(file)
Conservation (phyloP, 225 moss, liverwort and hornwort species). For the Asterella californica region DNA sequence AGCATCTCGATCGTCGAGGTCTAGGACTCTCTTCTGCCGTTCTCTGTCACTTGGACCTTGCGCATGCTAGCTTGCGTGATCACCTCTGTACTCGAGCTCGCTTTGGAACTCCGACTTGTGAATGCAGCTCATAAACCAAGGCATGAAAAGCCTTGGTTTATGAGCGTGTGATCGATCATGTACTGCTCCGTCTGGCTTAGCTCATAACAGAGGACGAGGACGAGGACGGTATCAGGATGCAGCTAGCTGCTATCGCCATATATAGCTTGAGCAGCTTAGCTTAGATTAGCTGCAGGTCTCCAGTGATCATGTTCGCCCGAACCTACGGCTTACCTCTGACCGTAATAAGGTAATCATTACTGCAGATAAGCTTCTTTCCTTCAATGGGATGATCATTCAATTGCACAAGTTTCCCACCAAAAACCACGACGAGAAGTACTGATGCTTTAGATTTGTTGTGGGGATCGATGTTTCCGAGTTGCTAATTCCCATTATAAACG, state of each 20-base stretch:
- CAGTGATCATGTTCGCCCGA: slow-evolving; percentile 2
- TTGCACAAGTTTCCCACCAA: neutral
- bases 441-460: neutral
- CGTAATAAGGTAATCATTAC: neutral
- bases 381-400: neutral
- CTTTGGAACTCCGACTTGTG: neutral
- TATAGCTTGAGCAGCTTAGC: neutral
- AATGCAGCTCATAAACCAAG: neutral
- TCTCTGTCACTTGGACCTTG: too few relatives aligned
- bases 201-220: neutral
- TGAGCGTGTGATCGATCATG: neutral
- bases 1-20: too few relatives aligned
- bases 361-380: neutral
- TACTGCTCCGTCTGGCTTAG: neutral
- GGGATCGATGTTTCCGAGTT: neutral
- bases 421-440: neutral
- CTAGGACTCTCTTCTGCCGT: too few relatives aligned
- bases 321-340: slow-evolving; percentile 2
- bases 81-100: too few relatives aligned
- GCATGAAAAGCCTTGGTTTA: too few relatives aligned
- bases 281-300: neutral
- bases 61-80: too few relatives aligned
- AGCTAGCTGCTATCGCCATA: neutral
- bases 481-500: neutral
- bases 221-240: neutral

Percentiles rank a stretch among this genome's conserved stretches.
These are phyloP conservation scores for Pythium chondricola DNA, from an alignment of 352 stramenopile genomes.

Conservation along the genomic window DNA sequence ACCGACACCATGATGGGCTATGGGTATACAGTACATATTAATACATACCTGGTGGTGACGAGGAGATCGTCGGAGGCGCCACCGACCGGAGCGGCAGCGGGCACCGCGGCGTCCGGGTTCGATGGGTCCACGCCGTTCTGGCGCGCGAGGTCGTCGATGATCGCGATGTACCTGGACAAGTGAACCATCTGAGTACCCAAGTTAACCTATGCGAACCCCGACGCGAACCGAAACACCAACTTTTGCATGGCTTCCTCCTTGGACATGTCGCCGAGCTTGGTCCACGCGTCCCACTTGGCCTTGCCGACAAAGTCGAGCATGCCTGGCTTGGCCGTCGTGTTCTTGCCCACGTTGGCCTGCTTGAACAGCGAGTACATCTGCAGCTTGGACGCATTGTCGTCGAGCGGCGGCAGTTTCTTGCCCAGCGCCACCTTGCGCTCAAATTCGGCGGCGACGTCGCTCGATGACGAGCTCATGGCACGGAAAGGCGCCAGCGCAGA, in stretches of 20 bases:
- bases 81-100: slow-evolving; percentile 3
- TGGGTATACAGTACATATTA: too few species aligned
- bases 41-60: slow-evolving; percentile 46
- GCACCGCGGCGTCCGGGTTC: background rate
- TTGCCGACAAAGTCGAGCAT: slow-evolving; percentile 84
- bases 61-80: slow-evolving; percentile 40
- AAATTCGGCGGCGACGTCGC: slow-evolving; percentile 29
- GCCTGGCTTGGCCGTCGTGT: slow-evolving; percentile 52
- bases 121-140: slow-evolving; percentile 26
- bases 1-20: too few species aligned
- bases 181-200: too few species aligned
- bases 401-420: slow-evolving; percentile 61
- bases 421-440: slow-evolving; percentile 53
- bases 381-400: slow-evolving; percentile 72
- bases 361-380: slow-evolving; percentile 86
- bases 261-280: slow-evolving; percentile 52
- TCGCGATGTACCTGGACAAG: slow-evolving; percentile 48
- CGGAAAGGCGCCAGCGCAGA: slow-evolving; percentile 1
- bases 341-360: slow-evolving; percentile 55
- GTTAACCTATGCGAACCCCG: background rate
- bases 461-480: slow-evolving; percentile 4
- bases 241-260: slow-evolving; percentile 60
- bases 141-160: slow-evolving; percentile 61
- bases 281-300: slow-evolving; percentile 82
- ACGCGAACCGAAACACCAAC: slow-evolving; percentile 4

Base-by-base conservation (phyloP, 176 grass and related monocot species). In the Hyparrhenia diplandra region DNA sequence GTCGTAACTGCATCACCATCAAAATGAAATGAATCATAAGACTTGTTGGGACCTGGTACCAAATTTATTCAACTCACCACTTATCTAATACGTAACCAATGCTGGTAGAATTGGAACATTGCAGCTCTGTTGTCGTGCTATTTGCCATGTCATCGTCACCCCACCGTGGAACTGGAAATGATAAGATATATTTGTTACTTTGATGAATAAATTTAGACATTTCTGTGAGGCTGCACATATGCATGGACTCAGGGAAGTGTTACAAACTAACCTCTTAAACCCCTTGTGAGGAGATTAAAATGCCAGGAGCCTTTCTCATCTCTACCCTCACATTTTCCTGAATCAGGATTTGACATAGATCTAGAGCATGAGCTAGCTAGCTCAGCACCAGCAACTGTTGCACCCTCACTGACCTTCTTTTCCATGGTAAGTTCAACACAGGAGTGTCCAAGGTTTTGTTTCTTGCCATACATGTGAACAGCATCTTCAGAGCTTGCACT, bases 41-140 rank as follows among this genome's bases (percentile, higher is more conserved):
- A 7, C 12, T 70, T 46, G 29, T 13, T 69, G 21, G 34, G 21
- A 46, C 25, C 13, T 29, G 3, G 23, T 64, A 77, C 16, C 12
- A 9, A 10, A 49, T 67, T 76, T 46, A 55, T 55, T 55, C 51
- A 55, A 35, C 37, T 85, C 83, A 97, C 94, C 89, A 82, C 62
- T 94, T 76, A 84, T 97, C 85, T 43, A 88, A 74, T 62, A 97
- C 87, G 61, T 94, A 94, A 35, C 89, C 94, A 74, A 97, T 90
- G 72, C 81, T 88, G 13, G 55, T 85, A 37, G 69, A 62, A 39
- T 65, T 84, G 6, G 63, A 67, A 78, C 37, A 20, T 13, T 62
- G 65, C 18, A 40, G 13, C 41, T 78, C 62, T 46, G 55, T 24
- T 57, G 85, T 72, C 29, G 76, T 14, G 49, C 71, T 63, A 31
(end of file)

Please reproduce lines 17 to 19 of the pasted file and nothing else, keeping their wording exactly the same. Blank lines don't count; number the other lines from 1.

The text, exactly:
- bases 421-440: neutral
- CTAGGACTCTCTTCTGCCGT: too few relatives aligned
- bases 321-340: slow-evolving; percentile 2